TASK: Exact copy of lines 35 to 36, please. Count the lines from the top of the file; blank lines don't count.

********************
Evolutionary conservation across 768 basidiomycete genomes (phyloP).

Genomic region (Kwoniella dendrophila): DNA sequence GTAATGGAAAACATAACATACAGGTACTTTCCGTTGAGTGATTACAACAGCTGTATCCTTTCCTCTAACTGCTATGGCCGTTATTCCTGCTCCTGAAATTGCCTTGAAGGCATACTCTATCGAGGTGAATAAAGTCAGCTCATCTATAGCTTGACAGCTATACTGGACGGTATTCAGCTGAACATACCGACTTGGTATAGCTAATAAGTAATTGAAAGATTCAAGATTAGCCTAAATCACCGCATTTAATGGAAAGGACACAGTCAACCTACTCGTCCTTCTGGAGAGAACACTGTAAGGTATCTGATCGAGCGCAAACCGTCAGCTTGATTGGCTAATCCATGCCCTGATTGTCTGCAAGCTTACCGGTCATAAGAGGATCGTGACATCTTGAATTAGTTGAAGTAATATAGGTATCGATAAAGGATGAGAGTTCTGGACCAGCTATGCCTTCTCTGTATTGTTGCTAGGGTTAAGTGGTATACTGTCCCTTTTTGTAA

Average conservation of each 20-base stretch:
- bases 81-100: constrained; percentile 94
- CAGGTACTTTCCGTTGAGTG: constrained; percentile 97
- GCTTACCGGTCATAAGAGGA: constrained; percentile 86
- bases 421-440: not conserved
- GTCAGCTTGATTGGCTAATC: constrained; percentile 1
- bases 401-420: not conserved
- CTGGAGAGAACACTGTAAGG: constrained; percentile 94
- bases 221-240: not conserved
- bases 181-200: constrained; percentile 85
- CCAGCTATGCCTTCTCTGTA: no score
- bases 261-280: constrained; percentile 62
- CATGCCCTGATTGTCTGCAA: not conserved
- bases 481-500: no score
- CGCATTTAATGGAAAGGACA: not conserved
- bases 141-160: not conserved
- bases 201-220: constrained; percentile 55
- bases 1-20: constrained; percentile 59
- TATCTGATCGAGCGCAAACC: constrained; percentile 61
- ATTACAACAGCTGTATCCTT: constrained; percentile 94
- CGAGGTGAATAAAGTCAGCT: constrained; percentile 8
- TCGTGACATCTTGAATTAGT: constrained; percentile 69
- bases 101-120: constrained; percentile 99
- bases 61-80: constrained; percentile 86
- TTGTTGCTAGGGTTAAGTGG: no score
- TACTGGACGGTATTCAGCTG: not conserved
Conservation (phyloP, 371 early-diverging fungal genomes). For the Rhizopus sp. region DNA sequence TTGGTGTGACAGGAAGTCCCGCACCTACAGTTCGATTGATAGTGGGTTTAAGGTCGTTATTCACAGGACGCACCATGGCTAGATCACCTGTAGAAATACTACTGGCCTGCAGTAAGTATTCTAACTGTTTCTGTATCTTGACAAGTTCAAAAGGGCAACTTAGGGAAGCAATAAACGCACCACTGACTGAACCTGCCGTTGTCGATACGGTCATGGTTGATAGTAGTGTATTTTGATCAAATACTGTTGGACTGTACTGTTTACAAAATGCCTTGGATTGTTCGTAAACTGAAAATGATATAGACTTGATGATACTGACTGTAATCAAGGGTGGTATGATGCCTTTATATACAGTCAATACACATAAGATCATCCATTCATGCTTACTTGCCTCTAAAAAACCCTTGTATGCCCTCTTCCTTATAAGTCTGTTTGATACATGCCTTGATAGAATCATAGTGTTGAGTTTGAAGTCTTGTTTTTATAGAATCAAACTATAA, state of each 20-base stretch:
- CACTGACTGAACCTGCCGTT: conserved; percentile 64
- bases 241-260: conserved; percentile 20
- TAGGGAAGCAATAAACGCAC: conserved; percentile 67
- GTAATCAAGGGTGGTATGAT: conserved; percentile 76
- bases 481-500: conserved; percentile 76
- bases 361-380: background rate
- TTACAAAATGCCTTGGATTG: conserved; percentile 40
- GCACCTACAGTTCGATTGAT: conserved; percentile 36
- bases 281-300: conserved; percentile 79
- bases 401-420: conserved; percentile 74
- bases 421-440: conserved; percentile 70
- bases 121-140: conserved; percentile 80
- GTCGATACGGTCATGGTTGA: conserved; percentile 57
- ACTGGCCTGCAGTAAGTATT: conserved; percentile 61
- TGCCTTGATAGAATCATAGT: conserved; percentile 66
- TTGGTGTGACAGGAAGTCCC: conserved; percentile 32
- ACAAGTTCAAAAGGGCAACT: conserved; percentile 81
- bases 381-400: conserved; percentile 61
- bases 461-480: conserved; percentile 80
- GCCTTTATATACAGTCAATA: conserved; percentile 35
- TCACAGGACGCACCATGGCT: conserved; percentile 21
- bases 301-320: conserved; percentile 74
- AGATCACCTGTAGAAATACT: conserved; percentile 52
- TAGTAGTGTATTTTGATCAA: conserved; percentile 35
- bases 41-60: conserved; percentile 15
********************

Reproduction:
- bases 361-380: background rate
- TTACAAAATGCCTTGGATTG: conserved; percentile 40